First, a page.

General Practice 2022

Metformin: what it is for, how to take it and side effects

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Metformin: what it is for, how to take it and side effects
Metformin: what it is for, how to take it and side effects

Metformin is an oral hypoglycemic drug indicated mainly for the treatment of type 2 diabetes, as it works by reducing blood sugar levels to levels closer to normal, and can be used alone or in combination with other antidiabetic drugs oral.

This drug can also be used for the treatment of type 1 diabetes, polycystic ovary syndrome, and in some cases of obesity, and should always be used with medical advice, in doses and for the duration of treatment established by the doctor.

Metformin can be found in pharmacies or drugstores, in the form of 500 mg, 750 mg or 850 mg or 1000 mg tablets, under the trade name Glifage, or under the generic name metformin hydrochloride, sold by prescription doctor.

What is it for

Metformin helps reduce blood sugar levels and is indicated for the treatment of:

  • Type 2 diabetes;
  • Insulin resistance;
  • Polycystic ovary syndrome.

Treatment with metformin can be done with the use of other medicines for diabetes, as directed by the doctor.

Metformin helps to reduce insulin resistance as it is a substance capable of improving insulin sensitivity, responsible for transporting glucose to all tissues of the body. In addition, metformin helps in vascular protection, reducing atherosclerotic lesions, that is, the accumulation of fat in the arteries, and improving blood fat values.

Metformin makes you lose weight?

In clinical studies, metformin was associated with body weight stabilization or slight weight loss. However, this medication should not be used for this purpose unless directed to do so by your doctor, as it may cause side effects.

How to take it

Metformin tablets should be taken orally, during or after a meal, starting treatment with small doses that can be gradually increased by the doctor, which allows to reduce the occurrence of gastrointestinal side effects.

The tablets should be taken with breakfast, in case of a single daily dose, with breakfast and dinner, if taken twice a day, and with breakfast, lunch and dinner, in case take it three times a day.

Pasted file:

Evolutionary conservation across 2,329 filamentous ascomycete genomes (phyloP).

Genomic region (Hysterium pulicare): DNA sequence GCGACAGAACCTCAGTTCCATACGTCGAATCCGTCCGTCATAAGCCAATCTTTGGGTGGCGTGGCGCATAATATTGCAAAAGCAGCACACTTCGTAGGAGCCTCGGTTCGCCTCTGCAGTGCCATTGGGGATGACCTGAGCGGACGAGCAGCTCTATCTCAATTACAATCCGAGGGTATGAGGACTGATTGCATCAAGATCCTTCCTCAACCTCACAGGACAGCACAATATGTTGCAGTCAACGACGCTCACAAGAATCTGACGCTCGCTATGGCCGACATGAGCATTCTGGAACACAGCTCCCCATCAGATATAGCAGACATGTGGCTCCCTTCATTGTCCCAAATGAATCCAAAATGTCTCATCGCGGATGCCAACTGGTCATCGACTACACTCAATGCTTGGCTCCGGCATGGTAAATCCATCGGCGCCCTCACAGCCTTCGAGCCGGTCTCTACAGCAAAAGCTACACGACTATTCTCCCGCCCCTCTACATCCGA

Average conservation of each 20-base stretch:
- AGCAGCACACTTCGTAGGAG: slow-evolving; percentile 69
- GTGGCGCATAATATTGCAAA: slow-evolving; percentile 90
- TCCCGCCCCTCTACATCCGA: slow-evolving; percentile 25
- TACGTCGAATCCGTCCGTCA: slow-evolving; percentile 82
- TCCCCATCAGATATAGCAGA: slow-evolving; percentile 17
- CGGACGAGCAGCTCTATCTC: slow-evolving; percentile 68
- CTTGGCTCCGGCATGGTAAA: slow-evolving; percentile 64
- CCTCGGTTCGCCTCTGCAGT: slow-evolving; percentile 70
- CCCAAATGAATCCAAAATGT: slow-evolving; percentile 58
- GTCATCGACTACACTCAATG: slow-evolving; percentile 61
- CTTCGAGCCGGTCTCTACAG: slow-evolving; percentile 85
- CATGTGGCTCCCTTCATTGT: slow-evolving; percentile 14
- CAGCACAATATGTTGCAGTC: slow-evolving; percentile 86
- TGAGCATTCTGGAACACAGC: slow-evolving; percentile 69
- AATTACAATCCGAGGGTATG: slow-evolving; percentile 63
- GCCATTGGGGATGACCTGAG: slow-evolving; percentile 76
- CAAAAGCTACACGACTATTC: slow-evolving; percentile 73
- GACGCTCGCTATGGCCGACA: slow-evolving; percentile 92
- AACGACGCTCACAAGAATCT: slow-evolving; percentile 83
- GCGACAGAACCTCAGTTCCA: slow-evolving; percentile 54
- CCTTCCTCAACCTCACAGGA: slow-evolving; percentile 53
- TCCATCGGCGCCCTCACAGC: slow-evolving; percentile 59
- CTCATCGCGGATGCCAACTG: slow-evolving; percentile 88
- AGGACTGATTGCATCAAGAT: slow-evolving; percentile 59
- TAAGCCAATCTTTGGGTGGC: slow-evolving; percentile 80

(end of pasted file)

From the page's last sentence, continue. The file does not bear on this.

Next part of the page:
Metformin doses vary depending on the condition being treated and include:

1. Type 2 diabetes

For adults with type 2 diabetes who are not insulin dependent, metformin can be used alone or in combination with other antidiabetic drugs such as sulfonylureas. The recommended starting dose is 500 mg twice a day or 1 tablet of 850 mg once a day and, if necessary, this dose can be increased by the doctor, according to the blood glucose test values.

2. Type 1 diabetes

For adults with type 1 diabetes who are insulin dependent, metformin and insulin can be used in combination to achieve better glycemic control. The recommended starting dose of metformin is 500 mg or 850 mg 2 to 3 times a day, while the insulin dose should be adjusted based on blood glucose levels.

3. Polycystic Ovarian Syndrome

The dose of metformin is usually 1,000 to 1,500 mg per day, divided into 2 or 3 doses. Treatment should be started at a low dose and may be gradually increased by the doctor each week until the desired dose is reached. In some cases, it may be necessary to use 1 tablet of 850 mg, 2 to 3 times a day. For the presentation of 1000 mg, it is recommended to use 1 to 2 tablets a day.

Possible side effects

The most common side effects that can occur during metformin treatment are digestive problems such as nausea, vomiting, diarrhea, stomach pain, loss of appetite or changes in taste.

Who should not use

Metformin should not be used by people who are allergic to metformin hydrochloride or the other ingredients in the formula, have liver or kidney problems, have uncontrolled diabetes, have severe hyperglycemia or ketoacidosis.

Furthermore, metformin should also not be used by people who are dehydrated, have serious infections, are undergoing treatment for heart conditions, have recently had a heart attack, have severe circulatory problems or breathing difficulties, drink alcohol to excess, have undergone major elective surgery or examination using iodine-containing contrast media.

Metformin should also not be used by pregnant or lactating women or children under 10 years of age without medical advice.

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